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Seven Rules for Smart Lending

Updated on May 31, 2010

In these hard economic times, conventional institutional lenders have found it far preferable to grab trillions of dollars of bailout money that they received to lend out, and instead keep it for themselves. Nice, huh? Getting a loan is now a far more difficult task than ever before, so many individuals are hitting up family and friends to borrow money that they need for various financial requirements. What do you do when you get hit up for cash?

1. Take a "head and heart" approach. Look at the arrangement with the objectivity of, say, a loan officer, coupled with the sympathy of a friend. If the request you receive seems to be a fair one and strikes an emotional chord, it may be worth taking the chance. If your head and heart agree, you probably won't go wrong helping out. But if one or the other doesn't seem right, you may have a problem.

 2. Consult a third party. Professional advisers such as financial planners and therapists can be valuable in making a decision. For example, if a friend asks for a loan, an impartial third party can offer an unbiased perspective on whether the money actually will solve a problem. You might also want to run the idea by another friend or family member whom you typically turn to for common sense opinions.

3. Don't be skittish about saying no. You should never feel hesitant about turning down someone if the situation carries too many risks. Instead, provide other types of help. For example, if a friend is awash in credit-card debt, offer to try to track down a nonprofit debt counselor. Make it clear that you're saying no to the request but not to the person making it. Find a way to express that your decision is about the money, not your friendship.

4. Think carefully before co-signing for a credit card or a mortgage. Parents sometimes find themselves in a bind when they want to help their college-age kids get their first car loan or credit card. You can be liable for the entire balance if your child can’t keep up the payments. If you want to help them establish credit, tell your kids to apply for a department-store credit card. These cards usually are easy to get, and the amounts typically charged are low enough to keep you from worrying that they'll be unable to make the payments. If you co-sign for your kids’ mortgage and they fail to keep up with the payments, the lender will turn to you to make up the difference. If you'd like to offer a hand, instead give them some cash outright to help cover the down payment. But remind them that the monthly payments are their responsibility.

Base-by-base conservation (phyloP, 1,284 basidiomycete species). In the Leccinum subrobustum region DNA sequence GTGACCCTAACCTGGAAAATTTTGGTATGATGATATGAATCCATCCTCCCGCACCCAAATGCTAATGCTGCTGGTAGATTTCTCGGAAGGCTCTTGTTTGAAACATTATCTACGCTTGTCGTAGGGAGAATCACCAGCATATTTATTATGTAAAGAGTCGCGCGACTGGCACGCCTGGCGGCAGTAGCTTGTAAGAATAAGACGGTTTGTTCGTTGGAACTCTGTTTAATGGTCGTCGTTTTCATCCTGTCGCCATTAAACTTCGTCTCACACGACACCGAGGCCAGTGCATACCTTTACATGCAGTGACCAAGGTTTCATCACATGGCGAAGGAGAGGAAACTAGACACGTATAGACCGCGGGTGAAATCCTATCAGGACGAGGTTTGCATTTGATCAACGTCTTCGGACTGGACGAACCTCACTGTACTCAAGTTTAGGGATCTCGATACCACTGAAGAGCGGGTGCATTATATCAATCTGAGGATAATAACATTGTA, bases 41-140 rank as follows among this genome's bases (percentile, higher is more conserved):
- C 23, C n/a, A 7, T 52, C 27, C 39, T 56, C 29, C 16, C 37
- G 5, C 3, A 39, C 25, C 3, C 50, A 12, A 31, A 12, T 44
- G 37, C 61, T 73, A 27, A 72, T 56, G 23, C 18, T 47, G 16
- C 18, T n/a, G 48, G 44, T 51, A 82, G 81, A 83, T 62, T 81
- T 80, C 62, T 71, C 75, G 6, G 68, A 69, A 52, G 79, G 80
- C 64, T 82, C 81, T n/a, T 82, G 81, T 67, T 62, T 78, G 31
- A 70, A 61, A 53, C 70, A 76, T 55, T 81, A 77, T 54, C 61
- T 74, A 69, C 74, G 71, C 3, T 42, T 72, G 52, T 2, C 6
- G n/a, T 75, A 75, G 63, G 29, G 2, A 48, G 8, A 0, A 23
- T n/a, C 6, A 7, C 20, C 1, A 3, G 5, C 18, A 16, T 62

5. Consider calling your loan a gift. You might let the other person know that, should things change for the better in the future, you would be happy to receive a gift in return someday. Not characterizing the money as a loan can keep your relationship intact if your friend or relative's financial situation worsens.

6. If you want to make a loan, be sure the arrangement is as formal as possible. Draw up a promissory note, establish a payment schedule, and set a reasonable interest rate. The last element can be crucial if you're lending $10,000 or more. If you don't charge the going rate on such a sizable loan, the Internal Revenue Service could consider the money as a gift. Then, you could be liable for gift taxes.

7. Feign poverty. When you get hit up for money, turn it around and ask them for a loan. That one usually works great!

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